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How much would you be willing to pay to be the exclusive home to an NFL game? How about $67M per game? When you break it down, that’s what Amazon Prime is paying the league for its package of Thursday Night Football that debuted Thursday Night.
I expect the coverage to be unremarkable. Amazon has done nothing but hire broadcast network veterans to run the show. For everyone to get comfortable with each other, they’ve been taping practice games for weeks. Will there be moments that Al Michaels and Kirk Herbstreit step on each other? Maybe. But the only wildcard in this pack is the production truck itself. While it comes from one of the leading providers of remote facilities, Game Creek Video, it’s brand new. And brand new anything that complicated comes with surprises. That’s why Bezos paid for all those practice games.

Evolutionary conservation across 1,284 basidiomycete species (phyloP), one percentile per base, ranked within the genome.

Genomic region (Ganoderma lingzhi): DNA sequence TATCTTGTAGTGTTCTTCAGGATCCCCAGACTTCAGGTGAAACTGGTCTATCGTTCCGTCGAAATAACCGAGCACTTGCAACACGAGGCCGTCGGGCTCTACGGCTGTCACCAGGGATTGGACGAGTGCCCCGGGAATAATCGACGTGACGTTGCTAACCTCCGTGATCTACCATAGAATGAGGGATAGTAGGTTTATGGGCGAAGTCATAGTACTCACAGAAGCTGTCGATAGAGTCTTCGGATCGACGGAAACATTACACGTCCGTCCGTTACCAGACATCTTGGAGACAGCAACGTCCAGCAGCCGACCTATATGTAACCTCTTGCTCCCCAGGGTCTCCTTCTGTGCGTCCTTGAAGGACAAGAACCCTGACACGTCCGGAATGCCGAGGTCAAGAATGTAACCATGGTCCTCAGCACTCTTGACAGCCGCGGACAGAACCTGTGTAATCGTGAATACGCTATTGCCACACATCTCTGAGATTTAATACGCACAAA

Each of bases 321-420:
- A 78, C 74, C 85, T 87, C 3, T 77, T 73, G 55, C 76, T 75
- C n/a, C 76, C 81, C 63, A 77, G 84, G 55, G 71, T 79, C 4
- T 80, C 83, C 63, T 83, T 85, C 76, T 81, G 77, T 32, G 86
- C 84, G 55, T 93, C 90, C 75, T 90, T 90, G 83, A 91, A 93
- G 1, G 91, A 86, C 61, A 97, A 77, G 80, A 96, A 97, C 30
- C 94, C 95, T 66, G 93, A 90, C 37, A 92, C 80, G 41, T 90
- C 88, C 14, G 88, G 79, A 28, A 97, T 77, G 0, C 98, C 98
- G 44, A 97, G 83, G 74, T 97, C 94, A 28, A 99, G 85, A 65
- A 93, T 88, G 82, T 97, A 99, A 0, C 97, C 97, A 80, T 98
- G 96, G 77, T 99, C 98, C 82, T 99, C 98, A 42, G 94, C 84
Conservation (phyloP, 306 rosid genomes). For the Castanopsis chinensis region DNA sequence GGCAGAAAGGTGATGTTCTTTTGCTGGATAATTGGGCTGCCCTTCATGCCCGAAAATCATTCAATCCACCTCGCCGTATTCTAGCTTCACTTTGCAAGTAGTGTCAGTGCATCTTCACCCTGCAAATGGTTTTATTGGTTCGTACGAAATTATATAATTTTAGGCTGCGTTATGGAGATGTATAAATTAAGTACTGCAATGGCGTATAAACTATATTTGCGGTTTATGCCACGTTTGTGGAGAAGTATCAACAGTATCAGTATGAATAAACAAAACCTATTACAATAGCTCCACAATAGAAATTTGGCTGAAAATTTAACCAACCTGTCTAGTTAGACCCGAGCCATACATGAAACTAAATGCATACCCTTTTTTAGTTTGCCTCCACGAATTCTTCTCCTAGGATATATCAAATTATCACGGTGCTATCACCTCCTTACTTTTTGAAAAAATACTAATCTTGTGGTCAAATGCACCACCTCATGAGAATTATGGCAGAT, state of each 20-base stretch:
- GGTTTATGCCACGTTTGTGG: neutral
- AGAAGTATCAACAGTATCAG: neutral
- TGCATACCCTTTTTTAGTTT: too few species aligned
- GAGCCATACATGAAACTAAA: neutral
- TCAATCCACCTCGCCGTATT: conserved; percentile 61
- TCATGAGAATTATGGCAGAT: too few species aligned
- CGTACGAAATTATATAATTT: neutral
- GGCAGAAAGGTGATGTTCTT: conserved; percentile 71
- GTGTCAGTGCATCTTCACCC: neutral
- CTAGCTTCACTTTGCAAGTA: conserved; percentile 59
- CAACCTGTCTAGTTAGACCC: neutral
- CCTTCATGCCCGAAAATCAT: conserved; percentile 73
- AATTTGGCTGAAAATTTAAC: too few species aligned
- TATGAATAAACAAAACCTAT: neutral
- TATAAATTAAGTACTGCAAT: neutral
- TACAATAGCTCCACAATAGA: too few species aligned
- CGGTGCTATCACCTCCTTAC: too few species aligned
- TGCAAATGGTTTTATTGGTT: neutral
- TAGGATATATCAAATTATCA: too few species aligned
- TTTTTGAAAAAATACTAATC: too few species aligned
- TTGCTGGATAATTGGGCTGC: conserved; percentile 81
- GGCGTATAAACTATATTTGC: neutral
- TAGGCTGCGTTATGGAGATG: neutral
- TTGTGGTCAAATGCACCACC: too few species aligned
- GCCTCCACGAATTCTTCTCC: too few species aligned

The real question is will the audience be able to find it? Your benchmark will be $16.4 million, that’s the combined numbers between the Fox/NFL Network simulcast of the same package last season. Interestingly, Amazon is only promising advertisers 75% of that, around 12M per game. (For perspective, the worst draw in the NFL – a matchup between two losing teams late in the season draws around 4M on a Sunday afternoon.)
As it has since cable entered the picture in 1990 – ESPN and Turner once split a Sunday Night package – the league will require Amazon to sell the games to broadcast television in both teams’ respective markets. If you’re in the Kansas City area last night the game was on KSHB (41) and in Los Angeles it was available on KTTV (11). And those stations will be included in Prime’s viewership numbers. (Next week: Pittsburgh WPXI (11) at Cleveland WEWS (5).)
This deal is scheduled to run until 2033. But as rights fees outstrip revenues, a network contract doesn’t mean much. ESPN bailed a year early from its last NASCAR package. Fox couldn’t wait to get out of its deal with the USGA. Yes, this is the NFL but nobody, not even Jeff Bezos, is required to lose money forever.Published in